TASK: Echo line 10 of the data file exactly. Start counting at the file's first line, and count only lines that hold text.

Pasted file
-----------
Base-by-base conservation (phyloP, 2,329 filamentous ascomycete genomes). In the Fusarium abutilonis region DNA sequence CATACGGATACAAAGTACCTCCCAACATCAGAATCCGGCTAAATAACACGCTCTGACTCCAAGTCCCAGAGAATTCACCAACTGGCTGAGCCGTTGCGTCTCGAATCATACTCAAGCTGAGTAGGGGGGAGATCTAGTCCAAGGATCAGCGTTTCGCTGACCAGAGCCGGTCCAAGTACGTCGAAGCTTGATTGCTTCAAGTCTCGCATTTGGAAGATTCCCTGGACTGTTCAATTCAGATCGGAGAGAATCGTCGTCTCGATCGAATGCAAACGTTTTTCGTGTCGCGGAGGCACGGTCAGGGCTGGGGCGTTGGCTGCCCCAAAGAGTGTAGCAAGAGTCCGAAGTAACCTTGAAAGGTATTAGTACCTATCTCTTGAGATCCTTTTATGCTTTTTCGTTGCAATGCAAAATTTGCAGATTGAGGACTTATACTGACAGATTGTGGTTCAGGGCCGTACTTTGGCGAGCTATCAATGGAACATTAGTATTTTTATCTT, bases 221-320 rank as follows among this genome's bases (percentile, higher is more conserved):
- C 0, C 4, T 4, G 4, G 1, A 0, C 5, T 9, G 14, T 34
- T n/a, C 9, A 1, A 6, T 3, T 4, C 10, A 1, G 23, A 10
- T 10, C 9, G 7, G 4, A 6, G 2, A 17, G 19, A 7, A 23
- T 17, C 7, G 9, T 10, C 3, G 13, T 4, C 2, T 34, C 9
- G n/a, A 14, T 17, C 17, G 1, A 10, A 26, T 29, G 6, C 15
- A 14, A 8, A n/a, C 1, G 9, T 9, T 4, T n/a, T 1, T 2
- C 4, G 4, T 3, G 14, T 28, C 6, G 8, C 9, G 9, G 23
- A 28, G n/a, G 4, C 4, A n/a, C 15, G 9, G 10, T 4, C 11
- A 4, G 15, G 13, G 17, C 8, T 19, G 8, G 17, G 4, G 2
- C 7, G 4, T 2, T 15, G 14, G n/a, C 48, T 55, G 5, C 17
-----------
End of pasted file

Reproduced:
- A 4, G 15, G 13, G 17, C 8, T 19, G 8, G 17, G 4, G 2